Xiao Chen, MSN China's Vice-President of sales who has been with the company since its inception, will leave at the end of March to pursue his own start-up, a Microsoft spokeswoman told Reuters.
MSN China, which was launched in 2005 with local partners, is struggling to compete against QQ, a chat messaging and social network operated by Tencent Holdings, China's most valuable Internet company.
MSN China ran into trouble late last year when its microblogging site, Juku -- created by an independent vendor -- was accused of copying another start-up. Microsoft subsequently suspended the service.
The executive's announced departure comes as major technology firms await Google's decision on whether to quit the China market, the world's largest Internet market by users at 384 million at the end of last year.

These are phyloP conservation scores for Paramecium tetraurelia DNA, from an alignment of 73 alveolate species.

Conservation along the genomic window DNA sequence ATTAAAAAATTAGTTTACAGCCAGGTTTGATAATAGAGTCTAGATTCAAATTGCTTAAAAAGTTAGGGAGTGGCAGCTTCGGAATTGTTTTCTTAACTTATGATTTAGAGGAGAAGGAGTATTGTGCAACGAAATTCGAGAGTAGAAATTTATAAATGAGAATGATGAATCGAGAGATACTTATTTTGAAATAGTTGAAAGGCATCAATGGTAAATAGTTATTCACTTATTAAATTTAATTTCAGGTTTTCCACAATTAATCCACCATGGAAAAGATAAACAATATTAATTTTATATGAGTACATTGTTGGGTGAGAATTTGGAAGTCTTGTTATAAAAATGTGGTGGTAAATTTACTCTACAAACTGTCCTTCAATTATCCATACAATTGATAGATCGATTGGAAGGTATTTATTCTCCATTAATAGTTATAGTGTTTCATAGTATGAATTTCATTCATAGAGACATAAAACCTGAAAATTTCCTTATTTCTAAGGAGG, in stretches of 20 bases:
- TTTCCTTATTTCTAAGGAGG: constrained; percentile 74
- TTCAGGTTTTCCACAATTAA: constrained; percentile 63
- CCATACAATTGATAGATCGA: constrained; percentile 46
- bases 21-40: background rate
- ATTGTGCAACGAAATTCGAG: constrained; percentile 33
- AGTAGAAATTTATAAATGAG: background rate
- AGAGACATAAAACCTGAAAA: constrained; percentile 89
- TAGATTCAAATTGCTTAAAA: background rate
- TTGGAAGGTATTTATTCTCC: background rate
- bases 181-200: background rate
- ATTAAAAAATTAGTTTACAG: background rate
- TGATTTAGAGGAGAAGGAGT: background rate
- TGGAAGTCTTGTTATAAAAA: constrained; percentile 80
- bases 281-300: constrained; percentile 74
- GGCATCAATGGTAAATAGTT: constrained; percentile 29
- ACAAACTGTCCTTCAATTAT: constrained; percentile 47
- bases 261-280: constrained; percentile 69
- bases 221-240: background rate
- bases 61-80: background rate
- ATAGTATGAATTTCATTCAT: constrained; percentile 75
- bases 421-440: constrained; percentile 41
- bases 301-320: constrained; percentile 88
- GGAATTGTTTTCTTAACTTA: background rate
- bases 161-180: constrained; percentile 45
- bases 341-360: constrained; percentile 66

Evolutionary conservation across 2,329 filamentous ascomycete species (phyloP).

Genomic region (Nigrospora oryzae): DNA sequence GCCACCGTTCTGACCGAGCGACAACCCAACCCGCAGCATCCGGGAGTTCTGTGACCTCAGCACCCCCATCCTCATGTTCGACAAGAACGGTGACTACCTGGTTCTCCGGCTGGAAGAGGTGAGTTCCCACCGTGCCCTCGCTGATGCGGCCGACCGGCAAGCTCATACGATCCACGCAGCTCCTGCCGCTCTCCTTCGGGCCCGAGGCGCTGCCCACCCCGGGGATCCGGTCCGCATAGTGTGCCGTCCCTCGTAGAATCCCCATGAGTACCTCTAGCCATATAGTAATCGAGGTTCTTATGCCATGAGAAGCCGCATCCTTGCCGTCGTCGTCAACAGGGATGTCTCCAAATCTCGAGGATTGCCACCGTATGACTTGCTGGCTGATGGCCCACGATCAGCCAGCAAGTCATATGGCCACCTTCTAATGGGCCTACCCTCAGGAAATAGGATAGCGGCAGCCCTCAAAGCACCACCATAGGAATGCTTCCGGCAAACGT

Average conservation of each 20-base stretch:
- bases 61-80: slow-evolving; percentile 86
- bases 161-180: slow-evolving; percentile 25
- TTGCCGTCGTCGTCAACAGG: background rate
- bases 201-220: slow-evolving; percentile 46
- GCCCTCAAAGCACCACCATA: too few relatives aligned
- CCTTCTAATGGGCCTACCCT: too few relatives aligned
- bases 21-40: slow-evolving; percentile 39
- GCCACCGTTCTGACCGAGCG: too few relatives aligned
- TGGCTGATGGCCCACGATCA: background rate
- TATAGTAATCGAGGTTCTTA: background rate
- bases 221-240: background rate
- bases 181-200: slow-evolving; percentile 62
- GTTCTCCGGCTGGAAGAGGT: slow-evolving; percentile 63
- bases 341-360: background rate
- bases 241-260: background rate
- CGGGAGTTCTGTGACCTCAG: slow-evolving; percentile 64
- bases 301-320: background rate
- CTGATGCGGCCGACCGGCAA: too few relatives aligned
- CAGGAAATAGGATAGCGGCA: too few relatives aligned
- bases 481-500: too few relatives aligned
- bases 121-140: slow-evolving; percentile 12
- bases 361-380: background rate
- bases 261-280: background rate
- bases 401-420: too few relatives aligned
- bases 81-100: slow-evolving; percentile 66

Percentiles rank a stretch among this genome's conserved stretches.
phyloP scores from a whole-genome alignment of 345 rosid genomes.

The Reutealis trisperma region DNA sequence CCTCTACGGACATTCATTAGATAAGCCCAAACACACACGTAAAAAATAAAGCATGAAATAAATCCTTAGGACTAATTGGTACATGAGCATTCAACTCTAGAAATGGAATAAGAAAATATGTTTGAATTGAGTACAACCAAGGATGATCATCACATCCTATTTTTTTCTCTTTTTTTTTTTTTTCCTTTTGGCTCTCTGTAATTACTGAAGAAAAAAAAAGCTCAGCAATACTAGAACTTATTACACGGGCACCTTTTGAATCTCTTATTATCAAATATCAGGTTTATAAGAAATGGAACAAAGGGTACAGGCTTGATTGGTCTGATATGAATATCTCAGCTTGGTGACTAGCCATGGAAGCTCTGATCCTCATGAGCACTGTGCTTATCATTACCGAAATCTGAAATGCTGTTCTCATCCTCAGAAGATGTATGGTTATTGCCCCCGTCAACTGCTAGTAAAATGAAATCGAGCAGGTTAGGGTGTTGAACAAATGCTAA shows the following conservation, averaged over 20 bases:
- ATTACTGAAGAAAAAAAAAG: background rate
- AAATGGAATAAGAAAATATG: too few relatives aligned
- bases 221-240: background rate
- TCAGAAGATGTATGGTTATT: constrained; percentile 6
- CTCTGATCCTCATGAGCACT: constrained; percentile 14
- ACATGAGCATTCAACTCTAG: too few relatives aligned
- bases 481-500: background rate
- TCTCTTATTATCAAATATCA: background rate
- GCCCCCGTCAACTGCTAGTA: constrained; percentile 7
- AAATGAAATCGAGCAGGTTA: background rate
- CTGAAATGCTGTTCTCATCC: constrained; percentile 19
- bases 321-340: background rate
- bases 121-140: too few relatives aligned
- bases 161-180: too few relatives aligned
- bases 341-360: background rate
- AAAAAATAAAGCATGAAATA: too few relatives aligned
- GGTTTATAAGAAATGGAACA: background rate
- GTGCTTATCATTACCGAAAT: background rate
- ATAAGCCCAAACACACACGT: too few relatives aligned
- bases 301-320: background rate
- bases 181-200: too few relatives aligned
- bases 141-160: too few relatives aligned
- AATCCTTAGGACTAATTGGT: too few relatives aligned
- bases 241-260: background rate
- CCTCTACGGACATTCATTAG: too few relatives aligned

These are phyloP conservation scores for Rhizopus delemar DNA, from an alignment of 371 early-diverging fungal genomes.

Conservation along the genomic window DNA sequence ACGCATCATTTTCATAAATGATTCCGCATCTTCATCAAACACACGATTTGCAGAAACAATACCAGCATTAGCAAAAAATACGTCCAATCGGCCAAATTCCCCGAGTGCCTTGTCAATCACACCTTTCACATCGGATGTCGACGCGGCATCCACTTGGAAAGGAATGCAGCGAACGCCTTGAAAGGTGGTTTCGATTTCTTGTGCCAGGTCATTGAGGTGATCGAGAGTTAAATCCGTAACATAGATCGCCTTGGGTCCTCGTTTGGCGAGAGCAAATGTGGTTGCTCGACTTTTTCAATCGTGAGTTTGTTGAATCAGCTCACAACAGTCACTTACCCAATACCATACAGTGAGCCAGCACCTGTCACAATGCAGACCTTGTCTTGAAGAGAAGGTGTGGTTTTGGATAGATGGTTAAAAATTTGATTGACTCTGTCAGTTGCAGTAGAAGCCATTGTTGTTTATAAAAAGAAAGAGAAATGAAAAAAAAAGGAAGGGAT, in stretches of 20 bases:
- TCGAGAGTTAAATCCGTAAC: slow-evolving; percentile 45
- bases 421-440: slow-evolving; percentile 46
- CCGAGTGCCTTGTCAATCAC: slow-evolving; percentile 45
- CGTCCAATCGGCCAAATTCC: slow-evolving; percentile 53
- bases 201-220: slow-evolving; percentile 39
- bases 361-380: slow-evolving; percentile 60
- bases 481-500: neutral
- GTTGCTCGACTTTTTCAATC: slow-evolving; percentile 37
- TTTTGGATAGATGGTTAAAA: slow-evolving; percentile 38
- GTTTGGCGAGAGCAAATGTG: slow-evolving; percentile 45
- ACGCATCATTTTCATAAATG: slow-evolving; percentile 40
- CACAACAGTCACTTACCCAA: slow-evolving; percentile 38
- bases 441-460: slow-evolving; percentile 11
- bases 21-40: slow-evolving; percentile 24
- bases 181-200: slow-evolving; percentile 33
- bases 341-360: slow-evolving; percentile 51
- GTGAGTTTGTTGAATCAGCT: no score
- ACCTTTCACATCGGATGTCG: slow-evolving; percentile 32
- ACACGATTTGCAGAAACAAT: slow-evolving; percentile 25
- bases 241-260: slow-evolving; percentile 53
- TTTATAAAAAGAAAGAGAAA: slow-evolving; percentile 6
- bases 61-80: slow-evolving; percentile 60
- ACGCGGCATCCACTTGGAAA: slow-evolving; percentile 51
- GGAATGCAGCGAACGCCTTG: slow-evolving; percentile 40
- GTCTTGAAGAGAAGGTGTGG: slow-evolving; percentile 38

Google announced in January it may pull out of China due to censorship concerns and after it suffered a sophisticated hacking attack originating from the country.
For its part, software giant Microsoft is pinning its China hopes on search engine Bing, currently a minnow in China's 7.2 billion yuan ($1.1 billion) search market.
As signs mount that a Google pullout may be imminent, Microsoft and local rival and search market leader Baidu Inc are set to grab its market share, analysts have said.
Microsoft said earlier this month it will stick to its strategy for China's Internet search market regardless of the outcome of Google's high-profile spat with Beijing.
Motorola Inc said last week it has reached a deal with Microsoft to put Bing search and mapping services on its phones that use Google's Android operating system.
Motorola said the partnership with Microsoft meant a Bing bookmark and search widget would be loaded on cell phones, starting in the coming weeks with phones in China.